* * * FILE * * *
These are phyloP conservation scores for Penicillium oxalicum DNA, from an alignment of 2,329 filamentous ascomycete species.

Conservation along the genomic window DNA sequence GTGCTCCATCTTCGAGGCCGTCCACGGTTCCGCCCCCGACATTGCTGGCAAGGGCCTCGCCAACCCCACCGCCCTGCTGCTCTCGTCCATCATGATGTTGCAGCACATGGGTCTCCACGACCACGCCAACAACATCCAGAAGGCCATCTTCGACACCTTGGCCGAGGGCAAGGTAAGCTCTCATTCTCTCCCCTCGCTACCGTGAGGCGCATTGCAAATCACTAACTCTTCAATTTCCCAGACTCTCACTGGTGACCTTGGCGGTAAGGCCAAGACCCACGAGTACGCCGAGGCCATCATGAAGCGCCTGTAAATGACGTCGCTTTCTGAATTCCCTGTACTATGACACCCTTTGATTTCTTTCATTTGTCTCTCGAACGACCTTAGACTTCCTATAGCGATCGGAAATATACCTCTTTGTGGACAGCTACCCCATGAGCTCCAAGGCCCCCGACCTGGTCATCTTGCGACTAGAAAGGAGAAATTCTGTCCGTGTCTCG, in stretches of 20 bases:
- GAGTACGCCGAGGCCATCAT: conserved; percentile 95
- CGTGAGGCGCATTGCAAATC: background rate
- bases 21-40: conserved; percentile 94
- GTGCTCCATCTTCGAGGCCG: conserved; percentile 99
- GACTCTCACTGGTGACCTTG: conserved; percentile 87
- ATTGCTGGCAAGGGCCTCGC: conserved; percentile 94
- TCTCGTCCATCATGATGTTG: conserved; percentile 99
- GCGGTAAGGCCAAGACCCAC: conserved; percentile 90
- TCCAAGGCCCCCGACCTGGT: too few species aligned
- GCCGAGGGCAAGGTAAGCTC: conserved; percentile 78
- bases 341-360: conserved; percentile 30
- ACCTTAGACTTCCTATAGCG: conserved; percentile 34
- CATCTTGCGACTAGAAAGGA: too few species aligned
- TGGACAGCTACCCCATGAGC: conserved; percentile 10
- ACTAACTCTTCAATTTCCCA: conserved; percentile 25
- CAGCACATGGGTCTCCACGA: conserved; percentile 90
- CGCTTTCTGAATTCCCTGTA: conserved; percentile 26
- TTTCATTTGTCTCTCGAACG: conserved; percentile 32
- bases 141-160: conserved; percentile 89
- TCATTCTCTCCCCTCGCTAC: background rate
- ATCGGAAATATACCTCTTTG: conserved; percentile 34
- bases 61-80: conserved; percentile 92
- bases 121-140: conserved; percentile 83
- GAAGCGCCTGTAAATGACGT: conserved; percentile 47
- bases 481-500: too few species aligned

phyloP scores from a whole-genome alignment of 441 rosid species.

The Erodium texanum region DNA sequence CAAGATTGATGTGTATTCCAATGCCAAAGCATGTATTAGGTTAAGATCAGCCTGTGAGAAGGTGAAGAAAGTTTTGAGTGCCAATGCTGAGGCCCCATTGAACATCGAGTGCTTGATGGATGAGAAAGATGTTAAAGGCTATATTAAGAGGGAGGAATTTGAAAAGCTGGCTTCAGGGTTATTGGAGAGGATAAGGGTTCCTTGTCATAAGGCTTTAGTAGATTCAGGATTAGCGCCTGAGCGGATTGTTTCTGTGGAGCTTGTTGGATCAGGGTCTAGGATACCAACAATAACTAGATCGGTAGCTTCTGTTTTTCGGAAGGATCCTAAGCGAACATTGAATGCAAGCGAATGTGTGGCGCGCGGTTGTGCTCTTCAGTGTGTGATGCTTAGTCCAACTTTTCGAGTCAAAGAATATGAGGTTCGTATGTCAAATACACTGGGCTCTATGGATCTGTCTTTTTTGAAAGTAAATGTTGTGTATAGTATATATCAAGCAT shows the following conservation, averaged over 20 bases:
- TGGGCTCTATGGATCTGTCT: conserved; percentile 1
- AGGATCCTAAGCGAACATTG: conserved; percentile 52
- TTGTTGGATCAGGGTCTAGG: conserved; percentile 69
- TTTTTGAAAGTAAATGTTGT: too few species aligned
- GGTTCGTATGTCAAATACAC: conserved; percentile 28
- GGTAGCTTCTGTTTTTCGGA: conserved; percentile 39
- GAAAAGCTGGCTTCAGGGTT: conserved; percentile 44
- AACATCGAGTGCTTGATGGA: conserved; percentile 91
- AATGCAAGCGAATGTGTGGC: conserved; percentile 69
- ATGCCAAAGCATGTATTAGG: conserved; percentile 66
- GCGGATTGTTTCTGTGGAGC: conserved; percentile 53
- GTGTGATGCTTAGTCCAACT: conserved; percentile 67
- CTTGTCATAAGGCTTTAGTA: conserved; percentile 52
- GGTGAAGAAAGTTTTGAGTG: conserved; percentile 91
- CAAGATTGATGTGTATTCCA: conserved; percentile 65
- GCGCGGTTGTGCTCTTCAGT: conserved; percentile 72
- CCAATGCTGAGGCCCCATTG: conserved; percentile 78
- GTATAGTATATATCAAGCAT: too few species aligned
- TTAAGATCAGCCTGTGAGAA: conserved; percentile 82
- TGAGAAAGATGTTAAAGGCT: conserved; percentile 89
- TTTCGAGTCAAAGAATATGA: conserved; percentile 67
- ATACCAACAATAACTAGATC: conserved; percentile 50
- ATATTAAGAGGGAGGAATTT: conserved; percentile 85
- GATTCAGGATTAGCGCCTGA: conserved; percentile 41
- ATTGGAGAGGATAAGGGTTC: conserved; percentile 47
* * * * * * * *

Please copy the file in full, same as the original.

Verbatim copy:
These are phyloP conservation scores for Penicillium oxalicum DNA, from an alignment of 2,329 filamentous ascomycete species.

Conservation along the genomic window DNA sequence GTGCTCCATCTTCGAGGCCGTCCACGGTTCCGCCCCCGACATTGCTGGCAAGGGCCTCGCCAACCCCACCGCCCTGCTGCTCTCGTCCATCATGATGTTGCAGCACATGGGTCTCCACGACCACGCCAACAACATCCAGAAGGCCATCTTCGACACCTTGGCCGAGGGCAAGGTAAGCTCTCATTCTCTCCCCTCGCTACCGTGAGGCGCATTGCAAATCACTAACTCTTCAATTTCCCAGACTCTCACTGGTGACCTTGGCGGTAAGGCCAAGACCCACGAGTACGCCGAGGCCATCATGAAGCGCCTGTAAATGACGTCGCTTTCTGAATTCCCTGTACTATGACACCCTTTGATTTCTTTCATTTGTCTCTCGAACGACCTTAGACTTCCTATAGCGATCGGAAATATACCTCTTTGTGGACAGCTACCCCATGAGCTCCAAGGCCCCCGACCTGGTCATCTTGCGACTAGAAAGGAGAAATTCTGTCCGTGTCTCG, in stretches of 20 bases:
- GAGTACGCCGAGGCCATCAT: conserved; percentile 95
- CGTGAGGCGCATTGCAAATC: background rate
- bases 21-40: conserved; percentile 94
- GTGCTCCATCTTCGAGGCCG: conserved; percentile 99
- GACTCTCACTGGTGACCTTG: conserved; percentile 87
- ATTGCTGGCAAGGGCCTCGC: conserved; percentile 94
- TCTCGTCCATCATGATGTTG: conserved; percentile 99
- GCGGTAAGGCCAAGACCCAC: conserved; percentile 90
- TCCAAGGCCCCCGACCTGGT: too few species aligned
- GCCGAGGGCAAGGTAAGCTC: conserved; percentile 78
- bases 341-360: conserved; percentile 30
- ACCTTAGACTTCCTATAGCG: conserved; percentile 34
- CATCTTGCGACTAGAAAGGA: too few species aligned
- TGGACAGCTACCCCATGAGC: conserved; percentile 10
- ACTAACTCTTCAATTTCCCA: conserved; percentile 25
- CAGCACATGGGTCTCCACGA: conserved; percentile 90
- CGCTTTCTGAATTCCCTGTA: conserved; percentile 26
- TTTCATTTGTCTCTCGAACG: conserved; percentile 32
- bases 141-160: conserved; percentile 89
- TCATTCTCTCCCCTCGCTAC: background rate
- ATCGGAAATATACCTCTTTG: conserved; percentile 34
- bases 61-80: conserved; percentile 92
- bases 121-140: conserved; percentile 83
- GAAGCGCCTGTAAATGACGT: conserved; percentile 47
- bases 481-500: too few species aligned

phyloP scores from a whole-genome alignment of 441 rosid species.

The Erodium texanum region DNA sequence CAAGATTGATGTGTATTCCAATGCCAAAGCATGTATTAGGTTAAGATCAGCCTGTGAGAAGGTGAAGAAAGTTTTGAGTGCCAATGCTGAGGCCCCATTGAACATCGAGTGCTTGATGGATGAGAAAGATGTTAAAGGCTATATTAAGAGGGAGGAATTTGAAAAGCTGGCTTCAGGGTTATTGGAGAGGATAAGGGTTCCTTGTCATAAGGCTTTAGTAGATTCAGGATTAGCGCCTGAGCGGATTGTTTCTGTGGAGCTTGTTGGATCAGGGTCTAGGATACCAACAATAACTAGATCGGTAGCTTCTGTTTTTCGGAAGGATCCTAAGCGAACATTGAATGCAAGCGAATGTGTGGCGCGCGGTTGTGCTCTTCAGTGTGTGATGCTTAGTCCAACTTTTCGAGTCAAAGAATATGAGGTTCGTATGTCAAATACACTGGGCTCTATGGATCTGTCTTTTTTGAAAGTAAATGTTGTGTATAGTATATATCAAGCAT shows the following conservation, averaged over 20 bases:
- TGGGCTCTATGGATCTGTCT: conserved; percentile 1
- AGGATCCTAAGCGAACATTG: conserved; percentile 52
- TTGTTGGATCAGGGTCTAGG: conserved; percentile 69
- TTTTTGAAAGTAAATGTTGT: too few species aligned
- GGTTCGTATGTCAAATACAC: conserved; percentile 28
- GGTAGCTTCTGTTTTTCGGA: conserved; percentile 39
- GAAAAGCTGGCTTCAGGGTT: conserved; percentile 44
- AACATCGAGTGCTTGATGGA: conserved; percentile 91
- AATGCAAGCGAATGTGTGGC: conserved; percentile 69
- ATGCCAAAGCATGTATTAGG: conserved; percentile 66
- GCGGATTGTTTCTGTGGAGC: conserved; percentile 53
- GTGTGATGCTTAGTCCAACT: conserved; percentile 67
- CTTGTCATAAGGCTTTAGTA: conserved; percentile 52
- GGTGAAGAAAGTTTTGAGTG: conserved; percentile 91
- CAAGATTGATGTGTATTCCA: conserved; percentile 65
- GCGCGGTTGTGCTCTTCAGT: conserved; percentile 72
- CCAATGCTGAGGCCCCATTG: conserved; percentile 78
- GTATAGTATATATCAAGCAT: too few species aligned
- TTAAGATCAGCCTGTGAGAA: conserved; percentile 82
- TGAGAAAGATGTTAAAGGCT: conserved; percentile 89
- TTTCGAGTCAAAGAATATGA: conserved; percentile 67
- ATACCAACAATAACTAGATC: conserved; percentile 50
- ATATTAAGAGGGAGGAATTT: conserved; percentile 85
- GATTCAGGATTAGCGCCTGA: conserved; percentile 41
- ATTGGAGAGGATAAGGGTTC: conserved; percentile 47